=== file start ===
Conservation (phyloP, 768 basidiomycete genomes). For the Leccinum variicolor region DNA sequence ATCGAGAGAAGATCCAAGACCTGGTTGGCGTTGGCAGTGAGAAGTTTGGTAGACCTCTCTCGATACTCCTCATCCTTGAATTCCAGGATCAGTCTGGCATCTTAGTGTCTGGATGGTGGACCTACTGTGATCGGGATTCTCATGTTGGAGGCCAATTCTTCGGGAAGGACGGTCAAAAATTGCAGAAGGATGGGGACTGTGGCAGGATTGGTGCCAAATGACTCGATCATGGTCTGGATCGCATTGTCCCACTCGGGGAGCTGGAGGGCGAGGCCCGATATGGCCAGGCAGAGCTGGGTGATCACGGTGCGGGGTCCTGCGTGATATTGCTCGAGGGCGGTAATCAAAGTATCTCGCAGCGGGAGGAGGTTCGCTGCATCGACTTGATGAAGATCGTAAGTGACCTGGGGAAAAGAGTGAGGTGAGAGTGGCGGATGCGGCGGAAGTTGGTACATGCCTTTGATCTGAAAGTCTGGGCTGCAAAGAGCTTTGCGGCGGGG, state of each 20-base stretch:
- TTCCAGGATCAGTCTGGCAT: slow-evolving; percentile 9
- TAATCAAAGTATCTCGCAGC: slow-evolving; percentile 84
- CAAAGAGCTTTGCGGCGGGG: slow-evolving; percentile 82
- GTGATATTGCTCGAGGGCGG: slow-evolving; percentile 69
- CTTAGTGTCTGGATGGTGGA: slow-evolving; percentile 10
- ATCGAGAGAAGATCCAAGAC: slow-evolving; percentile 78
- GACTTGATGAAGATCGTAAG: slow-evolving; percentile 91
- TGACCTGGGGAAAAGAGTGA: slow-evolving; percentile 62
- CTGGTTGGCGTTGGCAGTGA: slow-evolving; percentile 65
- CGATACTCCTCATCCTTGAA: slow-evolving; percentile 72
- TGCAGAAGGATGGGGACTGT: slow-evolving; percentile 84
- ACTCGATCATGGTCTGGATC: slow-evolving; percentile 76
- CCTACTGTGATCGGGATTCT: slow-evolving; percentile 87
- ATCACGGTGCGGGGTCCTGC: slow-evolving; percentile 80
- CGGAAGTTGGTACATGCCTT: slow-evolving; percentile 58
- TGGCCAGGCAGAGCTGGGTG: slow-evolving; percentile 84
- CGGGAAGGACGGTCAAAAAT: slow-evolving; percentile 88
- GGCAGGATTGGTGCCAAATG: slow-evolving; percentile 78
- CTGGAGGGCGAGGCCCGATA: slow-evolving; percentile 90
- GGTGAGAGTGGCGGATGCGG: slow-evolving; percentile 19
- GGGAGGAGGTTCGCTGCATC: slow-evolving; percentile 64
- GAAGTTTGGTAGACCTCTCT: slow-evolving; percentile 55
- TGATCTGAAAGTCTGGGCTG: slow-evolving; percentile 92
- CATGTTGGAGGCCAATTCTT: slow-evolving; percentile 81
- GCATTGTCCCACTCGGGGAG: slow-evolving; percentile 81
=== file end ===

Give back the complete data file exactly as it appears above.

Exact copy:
Conservation (phyloP, 768 basidiomycete genomes). For the Leccinum variicolor region DNA sequence ATCGAGAGAAGATCCAAGACCTGGTTGGCGTTGGCAGTGAGAAGTTTGGTAGACCTCTCTCGATACTCCTCATCCTTGAATTCCAGGATCAGTCTGGCATCTTAGTGTCTGGATGGTGGACCTACTGTGATCGGGATTCTCATGTTGGAGGCCAATTCTTCGGGAAGGACGGTCAAAAATTGCAGAAGGATGGGGACTGTGGCAGGATTGGTGCCAAATGACTCGATCATGGTCTGGATCGCATTGTCCCACTCGGGGAGCTGGAGGGCGAGGCCCGATATGGCCAGGCAGAGCTGGGTGATCACGGTGCGGGGTCCTGCGTGATATTGCTCGAGGGCGGTAATCAAAGTATCTCGCAGCGGGAGGAGGTTCGCTGCATCGACTTGATGAAGATCGTAAGTGACCTGGGGAAAAGAGTGAGGTGAGAGTGGCGGATGCGGCGGAAGTTGGTACATGCCTTTGATCTGAAAGTCTGGGCTGCAAAGAGCTTTGCGGCGGGG, state of each 20-base stretch:
- TTCCAGGATCAGTCTGGCAT: slow-evolving; percentile 9
- TAATCAAAGTATCTCGCAGC: slow-evolving; percentile 84
- CAAAGAGCTTTGCGGCGGGG: slow-evolving; percentile 82
- GTGATATTGCTCGAGGGCGG: slow-evolving; percentile 69
- CTTAGTGTCTGGATGGTGGA: slow-evolving; percentile 10
- ATCGAGAGAAGATCCAAGAC: slow-evolving; percentile 78
- GACTTGATGAAGATCGTAAG: slow-evolving; percentile 91
- TGACCTGGGGAAAAGAGTGA: slow-evolving; percentile 62
- CTGGTTGGCGTTGGCAGTGA: slow-evolving; percentile 65
- CGATACTCCTCATCCTTGAA: slow-evolving; percentile 72
- TGCAGAAGGATGGGGACTGT: slow-evolving; percentile 84
- ACTCGATCATGGTCTGGATC: slow-evolving; percentile 76
- CCTACTGTGATCGGGATTCT: slow-evolving; percentile 87
- ATCACGGTGCGGGGTCCTGC: slow-evolving; percentile 80
- CGGAAGTTGGTACATGCCTT: slow-evolving; percentile 58
- TGGCCAGGCAGAGCTGGGTG: slow-evolving; percentile 84
- CGGGAAGGACGGTCAAAAAT: slow-evolving; percentile 88
- GGCAGGATTGGTGCCAAATG: slow-evolving; percentile 78
- CTGGAGGGCGAGGCCCGATA: slow-evolving; percentile 90
- GGTGAGAGTGGCGGATGCGG: slow-evolving; percentile 19
- GGGAGGAGGTTCGCTGCATC: slow-evolving; percentile 64
- GAAGTTTGGTAGACCTCTCT: slow-evolving; percentile 55
- TGATCTGAAAGTCTGGGCTG: slow-evolving; percentile 92
- CATGTTGGAGGCCAATTCTT: slow-evolving; percentile 81
- GCATTGTCCCACTCGGGGAG: slow-evolving; percentile 81